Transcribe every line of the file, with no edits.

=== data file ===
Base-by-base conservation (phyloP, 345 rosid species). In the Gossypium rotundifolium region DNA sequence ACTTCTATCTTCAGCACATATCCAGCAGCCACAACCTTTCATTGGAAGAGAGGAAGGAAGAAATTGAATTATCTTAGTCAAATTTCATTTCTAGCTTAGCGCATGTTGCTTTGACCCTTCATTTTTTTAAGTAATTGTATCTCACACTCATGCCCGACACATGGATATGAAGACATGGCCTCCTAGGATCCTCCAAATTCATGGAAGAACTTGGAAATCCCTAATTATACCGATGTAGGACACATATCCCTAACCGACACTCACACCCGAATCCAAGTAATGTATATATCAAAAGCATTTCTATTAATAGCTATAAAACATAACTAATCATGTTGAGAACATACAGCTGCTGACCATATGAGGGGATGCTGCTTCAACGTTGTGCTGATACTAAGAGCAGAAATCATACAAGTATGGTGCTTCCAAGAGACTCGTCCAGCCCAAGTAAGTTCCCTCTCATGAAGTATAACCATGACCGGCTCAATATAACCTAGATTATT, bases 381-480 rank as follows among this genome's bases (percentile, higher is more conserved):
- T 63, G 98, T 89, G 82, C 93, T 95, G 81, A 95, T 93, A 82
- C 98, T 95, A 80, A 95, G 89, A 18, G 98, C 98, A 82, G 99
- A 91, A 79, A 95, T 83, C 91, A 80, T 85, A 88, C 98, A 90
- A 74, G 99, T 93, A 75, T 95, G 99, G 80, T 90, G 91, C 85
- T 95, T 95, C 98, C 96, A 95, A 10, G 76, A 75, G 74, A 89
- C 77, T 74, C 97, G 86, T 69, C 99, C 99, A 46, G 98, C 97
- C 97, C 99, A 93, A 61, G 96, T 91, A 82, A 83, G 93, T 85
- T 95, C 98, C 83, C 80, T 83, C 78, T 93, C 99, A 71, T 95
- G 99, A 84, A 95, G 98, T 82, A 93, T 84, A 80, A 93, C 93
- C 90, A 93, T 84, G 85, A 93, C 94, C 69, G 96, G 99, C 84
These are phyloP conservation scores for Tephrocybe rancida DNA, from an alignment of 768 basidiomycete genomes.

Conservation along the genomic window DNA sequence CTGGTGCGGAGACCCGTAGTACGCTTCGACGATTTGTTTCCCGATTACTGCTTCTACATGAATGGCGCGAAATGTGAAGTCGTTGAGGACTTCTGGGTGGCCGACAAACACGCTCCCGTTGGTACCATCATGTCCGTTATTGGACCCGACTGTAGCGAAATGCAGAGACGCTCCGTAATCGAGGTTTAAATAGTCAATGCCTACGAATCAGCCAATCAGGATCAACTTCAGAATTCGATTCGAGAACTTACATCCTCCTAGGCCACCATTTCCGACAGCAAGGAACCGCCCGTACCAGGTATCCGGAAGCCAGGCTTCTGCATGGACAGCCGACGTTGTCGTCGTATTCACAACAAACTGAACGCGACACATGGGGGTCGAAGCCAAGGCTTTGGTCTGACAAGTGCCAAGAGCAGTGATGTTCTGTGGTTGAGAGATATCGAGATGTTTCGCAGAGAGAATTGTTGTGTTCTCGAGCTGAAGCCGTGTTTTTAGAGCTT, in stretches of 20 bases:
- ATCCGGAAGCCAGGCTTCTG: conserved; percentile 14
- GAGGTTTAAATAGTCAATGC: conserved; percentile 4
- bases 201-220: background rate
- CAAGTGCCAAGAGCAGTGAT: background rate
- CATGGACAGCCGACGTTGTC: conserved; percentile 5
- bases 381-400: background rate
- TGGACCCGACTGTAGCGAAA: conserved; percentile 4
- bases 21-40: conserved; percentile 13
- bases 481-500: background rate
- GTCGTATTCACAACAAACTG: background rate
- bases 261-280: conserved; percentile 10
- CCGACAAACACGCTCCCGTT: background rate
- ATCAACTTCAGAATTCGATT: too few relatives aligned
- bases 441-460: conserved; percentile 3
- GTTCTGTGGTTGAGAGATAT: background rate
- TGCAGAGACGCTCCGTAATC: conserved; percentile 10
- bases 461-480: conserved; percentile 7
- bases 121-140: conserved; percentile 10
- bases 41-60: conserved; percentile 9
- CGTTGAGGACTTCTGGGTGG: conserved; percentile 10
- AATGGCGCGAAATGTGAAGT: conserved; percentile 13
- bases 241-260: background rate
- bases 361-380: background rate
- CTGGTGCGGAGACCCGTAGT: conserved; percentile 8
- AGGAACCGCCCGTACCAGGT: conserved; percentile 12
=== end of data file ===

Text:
Base-by-base conservation (phyloP, 345 rosid species). In the Gossypium rotundifolium region DNA sequence ACTTCTATCTTCAGCACATATCCAGCAGCCACAACCTTTCATTGGAAGAGAGGAAGGAAGAAATTGAATTATCTTAGTCAAATTTCATTTCTAGCTTAGCGCATGTTGCTTTGACCCTTCATTTTTTTAAGTAATTGTATCTCACACTCATGCCCGACACATGGATATGAAGACATGGCCTCCTAGGATCCTCCAAATTCATGGAAGAACTTGGAAATCCCTAATTATACCGATGTAGGACACATATCCCTAACCGACACTCACACCCGAATCCAAGTAATGTATATATCAAAAGCATTTCTATTAATAGCTATAAAACATAACTAATCATGTTGAGAACATACAGCTGCTGACCATATGAGGGGATGCTGCTTCAACGTTGTGCTGATACTAAGAGCAGAAATCATACAAGTATGGTGCTTCCAAGAGACTCGTCCAGCCCAAGTAAGTTCCCTCTCATGAAGTATAACCATGACCGGCTCAATATAACCTAGATTATT, bases 381-480 rank as follows among this genome's bases (percentile, higher is more conserved):
- T 63, G 98, T 89, G 82, C 93, T 95, G 81, A 95, T 93, A 82
- C 98, T 95, A 80, A 95, G 89, A 18, G 98, C 98, A 82, G 99
- A 91, A 79, A 95, T 83, C 91, A 80, T 85, A 88, C 98, A 90
- A 74, G 99, T 93, A 75, T 95, G 99, G 80, T 90, G 91, C 85
- T 95, T 95, C 98, C 96, A 95, A 10, G 76, A 75, G 74, A 89
- C 77, T 74, C 97, G 86, T 69, C 99, C 99, A 46, G 98, C 97
- C 97, C 99, A 93, A 61, G 96, T 91, A 82, A 83, G 93, T 85
- T 95, C 98, C 83, C 80, T 83, C 78, T 93, C 99, A 71, T 95
- G 99, A 84, A 95, G 98, T 82, A 93, T 84, A 80, A 93, C 93
- C 90, A 93, T 84, G 85, A 93, C 94, C 69, G 96, G 99, C 84
These are phyloP conservation scores for Tephrocybe rancida DNA, from an alignment of 768 basidiomycete genomes.

Conservation along the genomic window DNA sequence CTGGTGCGGAGACCCGTAGTACGCTTCGACGATTTGTTTCCCGATTACTGCTTCTACATGAATGGCGCGAAATGTGAAGTCGTTGAGGACTTCTGGGTGGCCGACAAACACGCTCCCGTTGGTACCATCATGTCCGTTATTGGACCCGACTGTAGCGAAATGCAGAGACGCTCCGTAATCGAGGTTTAAATAGTCAATGCCTACGAATCAGCCAATCAGGATCAACTTCAGAATTCGATTCGAGAACTTACATCCTCCTAGGCCACCATTTCCGACAGCAAGGAACCGCCCGTACCAGGTATCCGGAAGCCAGGCTTCTGCATGGACAGCCGACGTTGTCGTCGTATTCACAACAAACTGAACGCGACACATGGGGGTCGAAGCCAAGGCTTTGGTCTGACAAGTGCCAAGAGCAGTGATGTTCTGTGGTTGAGAGATATCGAGATGTTTCGCAGAGAGAATTGTTGTGTTCTCGAGCTGAAGCCGTGTTTTTAGAGCTT, in stretches of 20 bases:
- ATCCGGAAGCCAGGCTTCTG: conserved; percentile 14
- GAGGTTTAAATAGTCAATGC: conserved; percentile 4
- bases 201-220: background rate
- CAAGTGCCAAGAGCAGTGAT: background rate
- CATGGACAGCCGACGTTGTC: conserved; percentile 5
- bases 381-400: background rate
- TGGACCCGACTGTAGCGAAA: conserved; percentile 4
- bases 21-40: conserved; percentile 13
- bases 481-500: background rate
- GTCGTATTCACAACAAACTG: background rate
- bases 261-280: conserved; percentile 10
- CCGACAAACACGCTCCCGTT: background rate
- ATCAACTTCAGAATTCGATT: too few relatives aligned
- bases 441-460: conserved; percentile 3
- GTTCTGTGGTTGAGAGATAT: background rate
- TGCAGAGACGCTCCGTAATC: conserved; percentile 10
- bases 461-480: conserved; percentile 7
- bases 121-140: conserved; percentile 10
- bases 41-60: conserved; percentile 9
- CGTTGAGGACTTCTGGGTGG: conserved; percentile 10
- AATGGCGCGAAATGTGAAGT: conserved; percentile 13
- bases 241-260: background rate
- bases 361-380: background rate
- CTGGTGCGGAGACCCGTAGT: conserved; percentile 8
- AGGAACCGCCCGTACCAGGT: conserved; percentile 12